What the opinion leaves open:  Retroactivity?  Different thresholds in different states?  Undue burdens on interstate commerce of small businesses?   The Supreme Court’s ruling leaves some items open.  The opinion admits “The question remains whether some other principle in the Court’s Commerce Clause doctrine might invalidate the Act [the South Dakota statute].”  But also “Any remaining claims regarding the application of the Commerce Clause in the absence of Quill and Bellas Hess may be addressed in the first instance on remand.”

Such open issues may present more dangers to businesses with respect to other states if not in the application of the now valid South Dakota law.

The opinion references several issues that were not litigated or even briefed in the Wayfair case and therefore not addressed.  However, the opinion also specifies:  “That being said, South Dakota’s tax system includes several features that appear designed to prevent discrimination against or undue burdens upon interstate commerce.”  It lists:

  • “Safe harbor to those who transact only limited business in South Dakota”  [i.e. the $100,000 and 200 transactions thresholds].
  • “The Act ensures that no obligation to remit the sales tax may be applied retroactively.”
  • “South Dakota is one of more than 20 States that have adopted the Streamlined Sales and Use Tax Agreement.  This system standardizes taxes to reduce administrative and compliance costs …”

But what about other states, too; what will businesses be faced with elsewhere after the Wayfair decision?  These are some of the issues that businesses and their advisors have long feared should the Court do what it did today.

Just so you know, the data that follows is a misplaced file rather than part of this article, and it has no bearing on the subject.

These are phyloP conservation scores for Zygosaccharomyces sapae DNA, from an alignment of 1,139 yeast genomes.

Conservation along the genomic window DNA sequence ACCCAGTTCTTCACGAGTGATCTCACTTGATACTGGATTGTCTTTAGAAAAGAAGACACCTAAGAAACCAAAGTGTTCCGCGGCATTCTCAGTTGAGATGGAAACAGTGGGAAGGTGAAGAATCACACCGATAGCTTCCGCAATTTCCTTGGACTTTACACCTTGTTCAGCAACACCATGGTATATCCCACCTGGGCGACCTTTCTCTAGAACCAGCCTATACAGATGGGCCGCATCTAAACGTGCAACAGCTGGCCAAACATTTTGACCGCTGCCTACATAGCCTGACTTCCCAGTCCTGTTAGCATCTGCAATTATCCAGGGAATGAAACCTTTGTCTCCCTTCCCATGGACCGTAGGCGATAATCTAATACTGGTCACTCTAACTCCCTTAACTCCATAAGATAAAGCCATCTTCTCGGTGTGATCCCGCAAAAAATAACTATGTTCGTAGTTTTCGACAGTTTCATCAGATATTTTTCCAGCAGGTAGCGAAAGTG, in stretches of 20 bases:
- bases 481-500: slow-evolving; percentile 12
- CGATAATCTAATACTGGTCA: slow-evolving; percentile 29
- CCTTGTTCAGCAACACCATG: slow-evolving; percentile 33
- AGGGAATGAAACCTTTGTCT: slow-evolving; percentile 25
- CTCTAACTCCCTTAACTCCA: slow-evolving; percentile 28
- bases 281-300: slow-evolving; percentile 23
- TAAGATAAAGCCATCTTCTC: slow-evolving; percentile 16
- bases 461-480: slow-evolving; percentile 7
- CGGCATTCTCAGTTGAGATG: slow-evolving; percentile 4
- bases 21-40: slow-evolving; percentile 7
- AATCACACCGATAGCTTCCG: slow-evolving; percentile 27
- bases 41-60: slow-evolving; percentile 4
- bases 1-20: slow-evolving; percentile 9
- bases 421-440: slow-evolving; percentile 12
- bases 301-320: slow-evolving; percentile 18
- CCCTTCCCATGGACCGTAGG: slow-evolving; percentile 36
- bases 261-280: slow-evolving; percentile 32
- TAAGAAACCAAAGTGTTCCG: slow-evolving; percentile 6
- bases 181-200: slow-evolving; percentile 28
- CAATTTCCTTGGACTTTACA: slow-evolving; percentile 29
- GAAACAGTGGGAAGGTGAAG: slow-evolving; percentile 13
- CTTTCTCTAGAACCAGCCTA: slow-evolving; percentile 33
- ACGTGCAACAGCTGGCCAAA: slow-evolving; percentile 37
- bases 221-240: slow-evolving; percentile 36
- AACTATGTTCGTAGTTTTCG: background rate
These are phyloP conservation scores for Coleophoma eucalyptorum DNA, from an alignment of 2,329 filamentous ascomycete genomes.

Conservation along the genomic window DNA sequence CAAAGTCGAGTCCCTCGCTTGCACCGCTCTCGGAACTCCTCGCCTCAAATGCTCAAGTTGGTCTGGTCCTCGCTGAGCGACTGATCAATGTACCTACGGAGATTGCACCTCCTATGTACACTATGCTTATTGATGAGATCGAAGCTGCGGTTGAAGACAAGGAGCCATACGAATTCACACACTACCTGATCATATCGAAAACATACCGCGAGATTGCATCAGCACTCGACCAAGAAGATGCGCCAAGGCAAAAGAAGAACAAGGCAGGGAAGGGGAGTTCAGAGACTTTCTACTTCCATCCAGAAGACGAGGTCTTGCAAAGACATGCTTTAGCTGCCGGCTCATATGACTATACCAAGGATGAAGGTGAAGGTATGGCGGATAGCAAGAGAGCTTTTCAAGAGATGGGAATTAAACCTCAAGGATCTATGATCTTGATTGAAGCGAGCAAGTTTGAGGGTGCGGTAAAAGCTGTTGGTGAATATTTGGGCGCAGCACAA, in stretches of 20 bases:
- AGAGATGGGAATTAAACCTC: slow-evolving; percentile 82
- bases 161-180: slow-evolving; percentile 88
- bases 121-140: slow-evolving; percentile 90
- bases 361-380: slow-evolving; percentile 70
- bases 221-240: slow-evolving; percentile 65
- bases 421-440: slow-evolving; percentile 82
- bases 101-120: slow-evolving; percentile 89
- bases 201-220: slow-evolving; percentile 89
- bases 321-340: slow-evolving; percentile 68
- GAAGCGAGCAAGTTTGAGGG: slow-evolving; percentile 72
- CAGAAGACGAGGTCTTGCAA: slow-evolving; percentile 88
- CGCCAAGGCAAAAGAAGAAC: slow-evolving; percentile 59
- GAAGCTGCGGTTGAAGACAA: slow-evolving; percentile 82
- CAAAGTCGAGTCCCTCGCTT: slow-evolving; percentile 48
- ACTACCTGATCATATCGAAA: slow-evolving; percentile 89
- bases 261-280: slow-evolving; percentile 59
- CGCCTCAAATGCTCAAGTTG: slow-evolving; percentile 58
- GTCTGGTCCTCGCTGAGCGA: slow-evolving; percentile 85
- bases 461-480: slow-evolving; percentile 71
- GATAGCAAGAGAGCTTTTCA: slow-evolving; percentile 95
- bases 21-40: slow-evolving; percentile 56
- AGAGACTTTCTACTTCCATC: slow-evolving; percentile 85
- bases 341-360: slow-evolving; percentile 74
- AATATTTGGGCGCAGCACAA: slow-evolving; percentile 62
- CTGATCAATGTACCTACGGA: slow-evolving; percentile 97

• The Court removed the physical presence rule and the opinion speaks favorably of the South Dakota statute’s specifics, but it gave us no parameters as to what “safe harbor” or threshold is or is not acceptable. Is $100,000 and 200 transactions that South Dakota uses the correct safe harbor?  Is the $10,000 threshold contained in other state economic nexus statutes not acceptable?  And importantly, will we end up with 46 states having different thresholds?
  • South Dakota took care to specify that it would not apply its nexus standard retroactively.  Other states have promised to avoid retroactivity should the Court rule in the State’s favor in Wayfair, but will that hold true?  Will other states now seek prior years’ taxes from internet sellers?  And what about a likely double burden if the purchaser has paid use tax?
  • The Streamlined Sales Tax Agreement has participation of more than 20 states, but those don’t represent the majority of the U.S. population, and there are 46 states that impose a sales tax.  The Streamlined project has had internal issues in getting to the goal of having all states “standardize taxes and reduce administrative and compliance costs.”  Will this change and the Agreement be expanded to other states, or will taxpayers continue to deal with compliance complexities, even more now that many taxpayers will have to address the requirements of more states?
  • Will the compliance complexities and costs, of more states and more issues, rise to the level of undue burdens on small businesses that conduct interstate commerce?  The opinion states “Eventually, software that is available at a reasonable cost may make it easier for small businesses to cope with these problems.”  Will software developers quickly create the tools that are truly cost-effective and easy-to-use for the nation’s small businesses?
  • Will there be additional litigation on these and other issues?
  • Will Congress act?

We will be following the states’ reactions and actions and will report back as developments occur.

The case is South Dakota v. Wayfair, Inc., et al, No. 17-494, at https://www.supremecourt.gov/opinions/17pdf/17-494_j4el.pdf


Tom Hood